Sarah’s Story – Gastroparesis

Sarah has a condition called gastroparesis. This is a condition that affects the stomach and the name means stomach (gastro) paralysis (paresis). Sarah is sharing her story today to raise awareness for hidden disabilities and to give others, like her, hope.

Sarah is wearing a wetsuit and a red life jacket on a still lake standing on a paddleboard, looking towards the cameraTell us a little about yourself

I’m Sarah, I live in Bristol and I’m 38 years old. I love paddleboarding, swimming and anything water-related! I love music and play the oboe. When I’m not so well, I’ll build Lego and listen to audio books. I was a primary school teacher but wanted to make a change to the education system, so I did my masters in Psychology of Education and have set up a consent-based learning community for young people.  

When did your symptoms begin?

My mum explained that my symptoms began as a new-born. I’d vomit a lot and I was prepped for surgery at 14 weeks old but they tried medication instead. Mum would have to breast-feed me constantly to keep my weight on, even after I was vomiting. 

Through childhood, I remember vomiting undigested food, bloating and burping. But this was my normal, and Mum said I’d be happily skipping down the road, suddenly vomit, then continue skipping. 

Throughout my adult life, these symptoms continued and I still struggled to keep my weight stable and remain hydrated. I experienced repeated kidney stones due to dehydration and my energy levels were low. 

When did you first seek help?

I mentioned that Mum fought really hard for me over the years, and I sought help in my adulthood too. I had always been told that I had acid reflux, but the medication didn’t help. Eventually, they decided to prepare me for surgery for acid reflux. The hospital finally did a 24-hour pH monitor test on me, which measures how often acid enters the oesophagus. They found that stomach acid didn’t enter my oesophagus very often at all, which prompted further tests. 

How did you feel when you were finally diagnosed with gastroparesis?

After being told I had gastroparesis for the first time, I remember looking at the symptoms and I just thought – ‘it’s me! These are all of my symptoms on paper.’ My stomach is paralysed – it all makes sense! It was like reading about myself. When I had my first appointment with a dietitian, she said, “You’ve done such an amazing job to get to this point in your life with no help or support. You don’t have to do it on your own anymore”. I burst into tears.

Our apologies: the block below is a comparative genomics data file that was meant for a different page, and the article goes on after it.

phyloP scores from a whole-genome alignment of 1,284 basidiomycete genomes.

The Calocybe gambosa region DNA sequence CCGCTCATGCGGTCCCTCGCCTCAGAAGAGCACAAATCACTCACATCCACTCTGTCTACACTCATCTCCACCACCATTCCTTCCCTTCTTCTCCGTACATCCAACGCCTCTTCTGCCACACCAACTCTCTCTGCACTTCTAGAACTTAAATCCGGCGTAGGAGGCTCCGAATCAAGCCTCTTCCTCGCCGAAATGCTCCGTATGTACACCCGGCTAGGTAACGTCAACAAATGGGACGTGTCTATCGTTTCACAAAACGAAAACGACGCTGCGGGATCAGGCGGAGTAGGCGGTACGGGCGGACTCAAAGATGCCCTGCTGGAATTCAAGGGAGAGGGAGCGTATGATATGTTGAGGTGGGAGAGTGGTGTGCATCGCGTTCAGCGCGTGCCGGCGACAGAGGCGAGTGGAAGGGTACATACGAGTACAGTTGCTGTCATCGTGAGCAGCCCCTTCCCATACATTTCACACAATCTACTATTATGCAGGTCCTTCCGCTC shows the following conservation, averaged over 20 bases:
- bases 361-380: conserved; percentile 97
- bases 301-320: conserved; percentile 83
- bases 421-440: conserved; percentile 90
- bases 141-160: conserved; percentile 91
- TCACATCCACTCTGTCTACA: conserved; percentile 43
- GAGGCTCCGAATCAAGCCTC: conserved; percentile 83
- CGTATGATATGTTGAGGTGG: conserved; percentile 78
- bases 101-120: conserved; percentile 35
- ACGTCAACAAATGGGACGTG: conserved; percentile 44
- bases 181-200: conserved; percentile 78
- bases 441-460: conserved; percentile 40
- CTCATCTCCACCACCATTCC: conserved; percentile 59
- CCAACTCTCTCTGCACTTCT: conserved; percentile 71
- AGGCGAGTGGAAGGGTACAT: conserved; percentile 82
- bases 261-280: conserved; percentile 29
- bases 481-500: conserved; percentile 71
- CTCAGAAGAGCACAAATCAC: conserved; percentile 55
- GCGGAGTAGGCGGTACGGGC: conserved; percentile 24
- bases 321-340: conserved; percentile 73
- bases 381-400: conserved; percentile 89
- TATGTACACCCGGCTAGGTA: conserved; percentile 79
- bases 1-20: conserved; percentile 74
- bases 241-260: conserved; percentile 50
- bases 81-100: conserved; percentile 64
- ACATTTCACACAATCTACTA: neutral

My mum understandably felt a lot of anger. She had been banging her head against a brick wall for years trying to get the right help for me. 

It wasn’t until later that I felt a little scared. I had always imagined that one day, someone would work out what was wrong with me and fix it. But discovering that there is no fix and there is no cure was frightening. 

How does gastroparesis affect you?

Last year I had a bad virus for three weeks. Everything I usually did to help or retain my weight wasn’t working. I lost over 20% of my body weight. My dietitian took one look at me and sent me straight to hospital. At this point, my gastroparesis diagnosis was still quite new so hadn’t been updated on my personal details. A consultant said to me, “We see a lot of young women like you. You just need to go home and eat”. It wasn’t the insinuation that I had an eating disorder in this comment that upset me. It was the fact that even if he thought I did have an eating disorder, I still wasn’t being offered any help. It was very dismissive and dangerous.

Since last year, I have had to be admitted to hospital multiple times for IV fluids, to try different medications and eventually to be fed via a tube. I recall having a feeding tube fitted that goes through my nose straight into the jejunum (an NJ tube, which bypassed my paralysed stomach). Though I was very scared and reluctant to have it done, it was the first time in my life I had felt what proper nutrition was like and without any gastroparesis symptoms 

They also tried injecting a part of my stomach with botox to help let food through. Eventually, I had to have a PEG-J feeding device fitted (a tube that goes into my stomach and through to my jejunum and can be managed at home) and I was strong enough to be discharged. 

How are you doing now?

Now, after a recent blip where my old tube caused stomach ulceration, I have a new PEG-J feeding device and am doing better. I recently celebrated getting through my first ever Winter without getting poorly! I have put on weight and I’m trying to get back to building muscle mass again by swimming.

Why have you chosen to share your story today?

I feel there’s a lot we can do in society for those with hidden disabilities. When I had to travel by plane for a funeral, I asked for extra help with my feeding equipment at the airport. I was shouted at, “You’re not disabled, you don’t have a wheelchair!” I shut down. It was humiliating. 

When I was diagnosed, no one around me had heard of gastroparesis, so raising awareness is important to me. I found Guts UK when I discovered their stem cell research into gastroparesis. I felt hope for the first time. I can hope for a life that doesn’t rely on a feeding tube forever more. 


“We’re getting to grips with guts!”

Guts UK is the charity for the digestive system from top to tail. Our guts have been underfunded, misunderstood and undervalued for decades.

We’re proud to have funded stem cell research into achalasia and gastroparesis. With new knowledge, we will end the pain and suffering for the millions affected by digestive diseases. Guts UK’s research leads to earlier diagnoses, kinder treatments and ultimately, a cure.

Help the UK get to grips with guts by donating today.